Thursday, January 3, 2013

Book Review: The Namesake

Media Type: Ebook (ARC)
Title: The Namesake
Author: Steven Parlato
Publisher: Merit Press
Pages: Hardcover; 288
Release Date: January 18, 2013
Source: Publisher
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Intended Reading Group: Young Adult
Content Screening: Abuse, Mild Violence
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HDB Rating: 4 Keys to My Heart
Recommended to: Readers who are okay with real, harsh issues in their writing.

Add it to: Goodreads / Shelfari / Amazon / B&N
Gifted artist? Standout student?

All his teachers are sure certain that Evan Galloway can be the graduate who brings glory to small, ordinary St. Sebastian's School.

As for Evan, however, he can't be bothered anymore.

Since the shock of his young father's suicide last spring, Evan no longer cares about the future. In fact, he believes that he spent the first fifteen years of his life living a lie. Despite his mother's encouragement and the steadfast companionship of his best friend, Alexis, Evan is mired in rage and bitterness. Good memories seem ludicrous when the present holds no hope.

Then Evan's grandmother hands him the key--literally, a key--to a locked trunk that his father hid when he was the same age as Evan is now. Digging into the trunk and the small-town secrets it uncovers, Evan can begin to face who his father really was, and why even the love of his son could not save him.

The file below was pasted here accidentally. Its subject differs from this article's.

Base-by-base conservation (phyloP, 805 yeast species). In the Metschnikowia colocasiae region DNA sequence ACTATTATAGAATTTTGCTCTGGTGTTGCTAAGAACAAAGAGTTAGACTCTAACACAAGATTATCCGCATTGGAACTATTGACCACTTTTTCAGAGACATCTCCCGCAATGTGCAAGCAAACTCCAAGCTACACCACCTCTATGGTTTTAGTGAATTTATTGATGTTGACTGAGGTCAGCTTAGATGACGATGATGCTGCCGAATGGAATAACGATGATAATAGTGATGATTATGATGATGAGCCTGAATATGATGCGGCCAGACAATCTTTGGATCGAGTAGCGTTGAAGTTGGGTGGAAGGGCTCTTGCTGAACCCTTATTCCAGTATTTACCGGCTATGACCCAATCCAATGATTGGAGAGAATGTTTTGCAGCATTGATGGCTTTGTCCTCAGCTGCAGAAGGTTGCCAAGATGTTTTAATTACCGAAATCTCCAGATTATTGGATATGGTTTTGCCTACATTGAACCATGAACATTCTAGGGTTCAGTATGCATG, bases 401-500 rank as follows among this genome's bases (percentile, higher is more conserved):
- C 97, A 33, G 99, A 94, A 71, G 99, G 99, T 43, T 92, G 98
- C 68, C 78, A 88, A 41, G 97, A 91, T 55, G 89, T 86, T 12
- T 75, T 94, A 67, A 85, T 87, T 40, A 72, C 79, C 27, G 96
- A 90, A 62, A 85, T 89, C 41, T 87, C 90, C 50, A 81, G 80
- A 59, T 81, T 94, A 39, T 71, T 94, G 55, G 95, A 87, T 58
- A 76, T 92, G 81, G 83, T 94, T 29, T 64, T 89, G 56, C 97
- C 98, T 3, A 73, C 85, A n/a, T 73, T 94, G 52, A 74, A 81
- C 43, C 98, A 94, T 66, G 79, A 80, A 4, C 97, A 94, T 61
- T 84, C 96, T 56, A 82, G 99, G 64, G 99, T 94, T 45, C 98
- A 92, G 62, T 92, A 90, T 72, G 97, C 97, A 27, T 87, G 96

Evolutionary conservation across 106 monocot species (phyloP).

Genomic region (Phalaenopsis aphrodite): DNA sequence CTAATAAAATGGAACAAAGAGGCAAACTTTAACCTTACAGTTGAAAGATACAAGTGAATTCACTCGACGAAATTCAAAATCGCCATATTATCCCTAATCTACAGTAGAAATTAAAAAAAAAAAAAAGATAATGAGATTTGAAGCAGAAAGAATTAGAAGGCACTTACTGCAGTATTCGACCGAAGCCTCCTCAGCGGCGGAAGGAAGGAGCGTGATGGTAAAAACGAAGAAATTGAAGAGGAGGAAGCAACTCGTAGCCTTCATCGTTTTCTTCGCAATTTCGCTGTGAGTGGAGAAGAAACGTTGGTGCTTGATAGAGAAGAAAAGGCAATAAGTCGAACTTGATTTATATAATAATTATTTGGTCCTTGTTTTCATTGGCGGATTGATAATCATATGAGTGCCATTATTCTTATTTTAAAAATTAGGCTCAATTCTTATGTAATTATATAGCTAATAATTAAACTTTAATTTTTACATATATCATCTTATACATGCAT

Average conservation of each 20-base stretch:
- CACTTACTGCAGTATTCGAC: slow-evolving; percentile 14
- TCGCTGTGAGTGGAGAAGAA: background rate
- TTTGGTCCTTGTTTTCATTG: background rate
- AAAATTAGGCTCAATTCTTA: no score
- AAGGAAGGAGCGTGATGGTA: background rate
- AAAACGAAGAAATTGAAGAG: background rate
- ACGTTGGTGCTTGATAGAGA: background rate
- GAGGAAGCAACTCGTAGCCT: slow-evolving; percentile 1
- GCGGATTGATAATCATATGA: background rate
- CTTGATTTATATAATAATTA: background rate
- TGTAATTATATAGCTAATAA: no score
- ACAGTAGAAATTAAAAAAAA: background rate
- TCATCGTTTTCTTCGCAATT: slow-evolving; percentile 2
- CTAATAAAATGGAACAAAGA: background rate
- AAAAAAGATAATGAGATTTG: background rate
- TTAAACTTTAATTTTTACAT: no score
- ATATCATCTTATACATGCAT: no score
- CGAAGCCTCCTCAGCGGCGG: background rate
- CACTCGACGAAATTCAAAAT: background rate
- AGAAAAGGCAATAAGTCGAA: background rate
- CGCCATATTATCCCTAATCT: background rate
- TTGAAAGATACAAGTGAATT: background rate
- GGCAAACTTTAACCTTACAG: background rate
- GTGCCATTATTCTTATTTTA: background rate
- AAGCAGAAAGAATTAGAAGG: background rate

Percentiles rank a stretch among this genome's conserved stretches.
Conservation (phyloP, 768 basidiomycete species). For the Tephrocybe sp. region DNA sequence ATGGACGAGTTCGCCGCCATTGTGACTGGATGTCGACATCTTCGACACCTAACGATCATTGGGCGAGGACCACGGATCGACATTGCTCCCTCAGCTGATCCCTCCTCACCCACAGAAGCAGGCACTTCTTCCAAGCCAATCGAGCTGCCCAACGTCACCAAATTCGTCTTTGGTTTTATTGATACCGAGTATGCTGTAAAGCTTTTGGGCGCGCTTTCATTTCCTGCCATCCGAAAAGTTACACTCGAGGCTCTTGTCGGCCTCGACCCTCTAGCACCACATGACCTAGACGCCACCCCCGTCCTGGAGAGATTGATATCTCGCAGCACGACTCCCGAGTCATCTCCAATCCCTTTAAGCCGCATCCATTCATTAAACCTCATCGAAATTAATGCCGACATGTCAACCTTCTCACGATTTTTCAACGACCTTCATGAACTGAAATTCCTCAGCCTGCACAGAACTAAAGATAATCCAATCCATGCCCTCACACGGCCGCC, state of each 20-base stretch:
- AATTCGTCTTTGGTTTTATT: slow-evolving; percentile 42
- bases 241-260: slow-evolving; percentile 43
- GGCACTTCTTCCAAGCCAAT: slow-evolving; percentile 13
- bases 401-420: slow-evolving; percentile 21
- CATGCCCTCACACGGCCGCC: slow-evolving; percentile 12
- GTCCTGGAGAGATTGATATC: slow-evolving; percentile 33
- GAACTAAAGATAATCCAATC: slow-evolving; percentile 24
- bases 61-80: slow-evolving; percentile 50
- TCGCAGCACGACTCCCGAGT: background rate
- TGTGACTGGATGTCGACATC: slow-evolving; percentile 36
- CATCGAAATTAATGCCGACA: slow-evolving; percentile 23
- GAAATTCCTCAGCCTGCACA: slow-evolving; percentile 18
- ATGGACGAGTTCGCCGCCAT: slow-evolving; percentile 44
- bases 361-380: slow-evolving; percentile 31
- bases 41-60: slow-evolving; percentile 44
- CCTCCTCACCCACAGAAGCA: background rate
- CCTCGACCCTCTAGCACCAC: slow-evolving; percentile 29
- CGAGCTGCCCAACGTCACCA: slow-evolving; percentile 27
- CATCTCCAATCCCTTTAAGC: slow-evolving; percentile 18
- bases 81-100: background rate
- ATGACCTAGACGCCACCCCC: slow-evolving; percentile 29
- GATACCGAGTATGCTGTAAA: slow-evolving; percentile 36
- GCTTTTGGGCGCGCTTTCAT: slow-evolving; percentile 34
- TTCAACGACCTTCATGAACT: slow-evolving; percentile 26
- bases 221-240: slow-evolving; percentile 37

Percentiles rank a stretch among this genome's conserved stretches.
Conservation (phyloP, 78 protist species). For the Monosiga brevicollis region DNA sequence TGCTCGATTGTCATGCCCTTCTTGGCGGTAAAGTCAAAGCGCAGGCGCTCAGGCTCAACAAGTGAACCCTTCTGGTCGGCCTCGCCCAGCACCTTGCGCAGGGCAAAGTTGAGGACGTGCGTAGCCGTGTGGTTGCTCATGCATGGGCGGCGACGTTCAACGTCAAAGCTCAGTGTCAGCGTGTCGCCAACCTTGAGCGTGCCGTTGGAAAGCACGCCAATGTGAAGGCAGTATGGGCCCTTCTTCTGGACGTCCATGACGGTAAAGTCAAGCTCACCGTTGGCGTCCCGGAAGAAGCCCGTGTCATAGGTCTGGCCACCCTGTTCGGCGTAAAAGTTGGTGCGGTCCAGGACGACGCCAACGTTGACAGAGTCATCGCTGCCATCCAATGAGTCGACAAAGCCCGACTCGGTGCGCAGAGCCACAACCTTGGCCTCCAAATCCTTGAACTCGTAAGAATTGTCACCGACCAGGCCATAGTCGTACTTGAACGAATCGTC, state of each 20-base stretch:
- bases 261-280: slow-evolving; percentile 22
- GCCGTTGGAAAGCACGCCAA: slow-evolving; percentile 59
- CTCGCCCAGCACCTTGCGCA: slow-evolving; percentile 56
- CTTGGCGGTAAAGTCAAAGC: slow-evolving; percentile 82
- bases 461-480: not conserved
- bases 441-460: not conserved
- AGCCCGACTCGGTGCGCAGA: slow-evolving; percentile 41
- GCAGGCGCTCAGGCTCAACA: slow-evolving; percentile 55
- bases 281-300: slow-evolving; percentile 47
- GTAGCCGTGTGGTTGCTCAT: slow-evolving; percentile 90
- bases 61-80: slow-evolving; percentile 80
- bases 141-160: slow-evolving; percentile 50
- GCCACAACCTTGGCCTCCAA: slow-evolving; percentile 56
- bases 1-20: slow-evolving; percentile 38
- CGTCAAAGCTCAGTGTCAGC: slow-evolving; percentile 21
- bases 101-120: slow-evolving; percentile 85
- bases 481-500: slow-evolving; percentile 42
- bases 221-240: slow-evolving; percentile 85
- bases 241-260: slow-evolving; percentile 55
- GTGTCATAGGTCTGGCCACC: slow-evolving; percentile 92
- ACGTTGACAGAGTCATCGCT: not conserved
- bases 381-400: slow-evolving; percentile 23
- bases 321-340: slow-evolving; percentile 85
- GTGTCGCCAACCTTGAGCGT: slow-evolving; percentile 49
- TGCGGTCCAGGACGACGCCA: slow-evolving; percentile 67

In a voice that resonates with the authenticity of grief, Steven Parlato tells a different kind of coming-of-age story, about a boy thrust into adulthood too soon, through the corridor of shame, disbelief, and finally...compassion.

Steven Parlato’s The Namesake totally knocked me off my feet. I can't honestly say that it was an easy read. It is emotionally draining and as gritty as they come. Parlato delves into the topic of abuse in a way that is original and thought provoking.

At first glance this book seems like any other coming-of-age book. Evan is a protagonist who has recently lost his father to suicide. He is still trying to deal with everything that comes after, especially with the emotional basket case his mother has become. Evan is smart, witty and sarcastic. It was easy to fall into the quirky writing style and into his life.

Then, things get dark. Evan discovers his father's journal, and enters the world of a man who he only thought he actually knew. The writing style turns from quirky to mysterious and sad, and it's hard not to follow him into the darkness. Religion plays a huge part in this novel as Evan searches for the meaning behind everything that has happened. In fact, the character growth in The Namesake is really what drew me in. Instead of falling into depression, Evan fights backs and looks for answers.

I realize that this review is probably fairly close to rambling, but that is how conflicted my feelings were after finishing. The Namesake is full of heartbreaking and real life issues. It reminds the reader that no matter how pristine people are on the surface, the darkness can always lie within. This is the type of book that keeps you reading, especially if you enjoy dark humor. It's jarring to be sure, but well worth your time. 



FTC Disclosure: I received a copy of this book in exchange for a fair and honest review. I was not monetarily compensated for my opinion.

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